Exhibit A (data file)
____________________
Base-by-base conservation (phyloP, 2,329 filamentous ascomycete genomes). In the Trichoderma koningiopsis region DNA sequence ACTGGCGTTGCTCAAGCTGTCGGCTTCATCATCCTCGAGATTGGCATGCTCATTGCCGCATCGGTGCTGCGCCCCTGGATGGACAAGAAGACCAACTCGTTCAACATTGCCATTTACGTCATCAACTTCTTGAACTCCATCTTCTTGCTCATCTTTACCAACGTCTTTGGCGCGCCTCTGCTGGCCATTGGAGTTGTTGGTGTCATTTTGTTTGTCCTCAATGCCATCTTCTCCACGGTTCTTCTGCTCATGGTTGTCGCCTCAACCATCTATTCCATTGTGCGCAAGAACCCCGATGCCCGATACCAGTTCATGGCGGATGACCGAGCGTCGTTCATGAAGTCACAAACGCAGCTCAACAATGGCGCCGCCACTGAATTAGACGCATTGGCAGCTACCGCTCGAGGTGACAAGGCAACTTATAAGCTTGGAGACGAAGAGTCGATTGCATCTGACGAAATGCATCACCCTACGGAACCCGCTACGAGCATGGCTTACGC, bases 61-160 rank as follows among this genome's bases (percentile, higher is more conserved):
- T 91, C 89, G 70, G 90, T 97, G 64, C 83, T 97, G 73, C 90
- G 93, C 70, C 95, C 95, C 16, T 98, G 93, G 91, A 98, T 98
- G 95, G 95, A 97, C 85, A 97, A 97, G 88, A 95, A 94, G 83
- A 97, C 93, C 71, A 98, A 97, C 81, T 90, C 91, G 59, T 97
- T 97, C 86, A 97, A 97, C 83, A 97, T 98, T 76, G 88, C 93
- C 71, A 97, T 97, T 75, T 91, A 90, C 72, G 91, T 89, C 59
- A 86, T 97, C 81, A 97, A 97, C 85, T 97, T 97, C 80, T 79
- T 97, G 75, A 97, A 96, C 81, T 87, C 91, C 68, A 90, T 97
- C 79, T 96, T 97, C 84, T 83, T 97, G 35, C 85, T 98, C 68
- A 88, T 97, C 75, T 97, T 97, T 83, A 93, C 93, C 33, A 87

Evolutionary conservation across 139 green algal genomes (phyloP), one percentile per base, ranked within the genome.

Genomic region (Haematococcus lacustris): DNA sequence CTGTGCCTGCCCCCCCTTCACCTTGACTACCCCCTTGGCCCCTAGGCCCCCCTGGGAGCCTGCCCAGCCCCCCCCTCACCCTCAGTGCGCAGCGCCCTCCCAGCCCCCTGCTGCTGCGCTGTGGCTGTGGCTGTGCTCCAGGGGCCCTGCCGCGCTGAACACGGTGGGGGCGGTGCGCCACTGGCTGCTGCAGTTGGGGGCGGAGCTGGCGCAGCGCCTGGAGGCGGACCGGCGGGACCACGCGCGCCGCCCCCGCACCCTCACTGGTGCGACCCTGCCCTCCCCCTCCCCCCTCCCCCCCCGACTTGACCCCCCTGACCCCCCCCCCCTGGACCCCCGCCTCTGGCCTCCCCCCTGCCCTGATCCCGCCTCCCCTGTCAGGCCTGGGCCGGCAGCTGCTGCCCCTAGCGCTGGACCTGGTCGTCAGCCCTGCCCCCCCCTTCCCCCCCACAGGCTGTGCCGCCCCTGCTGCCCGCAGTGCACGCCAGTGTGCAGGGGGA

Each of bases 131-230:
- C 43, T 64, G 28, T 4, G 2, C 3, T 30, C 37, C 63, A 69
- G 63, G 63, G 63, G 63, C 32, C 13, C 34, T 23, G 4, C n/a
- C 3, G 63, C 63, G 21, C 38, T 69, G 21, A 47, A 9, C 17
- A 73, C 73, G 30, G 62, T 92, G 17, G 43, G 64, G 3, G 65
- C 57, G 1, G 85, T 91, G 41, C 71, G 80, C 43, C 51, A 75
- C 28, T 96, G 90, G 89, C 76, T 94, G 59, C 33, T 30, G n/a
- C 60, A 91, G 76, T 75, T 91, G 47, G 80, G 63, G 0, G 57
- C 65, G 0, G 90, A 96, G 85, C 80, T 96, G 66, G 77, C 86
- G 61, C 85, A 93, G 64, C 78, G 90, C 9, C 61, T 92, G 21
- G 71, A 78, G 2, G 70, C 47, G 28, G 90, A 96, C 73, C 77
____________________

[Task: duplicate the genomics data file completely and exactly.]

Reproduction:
Base-by-base conservation (phyloP, 2,329 filamentous ascomycete genomes). In the Trichoderma koningiopsis region DNA sequence ACTGGCGTTGCTCAAGCTGTCGGCTTCATCATCCTCGAGATTGGCATGCTCATTGCCGCATCGGTGCTGCGCCCCTGGATGGACAAGAAGACCAACTCGTTCAACATTGCCATTTACGTCATCAACTTCTTGAACTCCATCTTCTTGCTCATCTTTACCAACGTCTTTGGCGCGCCTCTGCTGGCCATTGGAGTTGTTGGTGTCATTTTGTTTGTCCTCAATGCCATCTTCTCCACGGTTCTTCTGCTCATGGTTGTCGCCTCAACCATCTATTCCATTGTGCGCAAGAACCCCGATGCCCGATACCAGTTCATGGCGGATGACCGAGCGTCGTTCATGAAGTCACAAACGCAGCTCAACAATGGCGCCGCCACTGAATTAGACGCATTGGCAGCTACCGCTCGAGGTGACAAGGCAACTTATAAGCTTGGAGACGAAGAGTCGATTGCATCTGACGAAATGCATCACCCTACGGAACCCGCTACGAGCATGGCTTACGC, bases 61-160 rank as follows among this genome's bases (percentile, higher is more conserved):
- T 91, C 89, G 70, G 90, T 97, G 64, C 83, T 97, G 73, C 90
- G 93, C 70, C 95, C 95, C 16, T 98, G 93, G 91, A 98, T 98
- G 95, G 95, A 97, C 85, A 97, A 97, G 88, A 95, A 94, G 83
- A 97, C 93, C 71, A 98, A 97, C 81, T 90, C 91, G 59, T 97
- T 97, C 86, A 97, A 97, C 83, A 97, T 98, T 76, G 88, C 93
- C 71, A 97, T 97, T 75, T 91, A 90, C 72, G 91, T 89, C 59
- A 86, T 97, C 81, A 97, A 97, C 85, T 97, T 97, C 80, T 79
- T 97, G 75, A 97, A 96, C 81, T 87, C 91, C 68, A 90, T 97
- C 79, T 96, T 97, C 84, T 83, T 97, G 35, C 85, T 98, C 68
- A 88, T 97, C 75, T 97, T 97, T 83, A 93, C 93, C 33, A 87

Evolutionary conservation across 139 green algal genomes (phyloP), one percentile per base, ranked within the genome.

Genomic region (Haematococcus lacustris): DNA sequence CTGTGCCTGCCCCCCCTTCACCTTGACTACCCCCTTGGCCCCTAGGCCCCCCTGGGAGCCTGCCCAGCCCCCCCCTCACCCTCAGTGCGCAGCGCCCTCCCAGCCCCCTGCTGCTGCGCTGTGGCTGTGGCTGTGCTCCAGGGGCCCTGCCGCGCTGAACACGGTGGGGGCGGTGCGCCACTGGCTGCTGCAGTTGGGGGCGGAGCTGGCGCAGCGCCTGGAGGCGGACCGGCGGGACCACGCGCGCCGCCCCCGCACCCTCACTGGTGCGACCCTGCCCTCCCCCTCCCCCCTCCCCCCCCGACTTGACCCCCCTGACCCCCCCCCCCTGGACCCCCGCCTCTGGCCTCCCCCCTGCCCTGATCCCGCCTCCCCTGTCAGGCCTGGGCCGGCAGCTGCTGCCCCTAGCGCTGGACCTGGTCGTCAGCCCTGCCCCCCCCTTCCCCCCCACAGGCTGTGCCGCCCCTGCTGCCCGCAGTGCACGCCAGTGTGCAGGGGGA

Each of bases 131-230:
- C 43, T 64, G 28, T 4, G 2, C 3, T 30, C 37, C 63, A 69
- G 63, G 63, G 63, G 63, C 32, C 13, C 34, T 23, G 4, C n/a
- C 3, G 63, C 63, G 21, C 38, T 69, G 21, A 47, A 9, C 17
- A 73, C 73, G 30, G 62, T 92, G 17, G 43, G 64, G 3, G 65
- C 57, G 1, G 85, T 91, G 41, C 71, G 80, C 43, C 51, A 75
- C 28, T 96, G 90, G 89, C 76, T 94, G 59, C 33, T 30, G n/a
- C 60, A 91, G 76, T 75, T 91, G 47, G 80, G 63, G 0, G 57
- C 65, G 0, G 90, A 96, G 85, C 80, T 96, G 66, G 77, C 86
- G 61, C 85, A 93, G 64, C 78, G 90, C 9, C 61, T 92, G 21
- G 71, A 78, G 2, G 70, C 47, G 28, G 90, A 96, C 73, C 77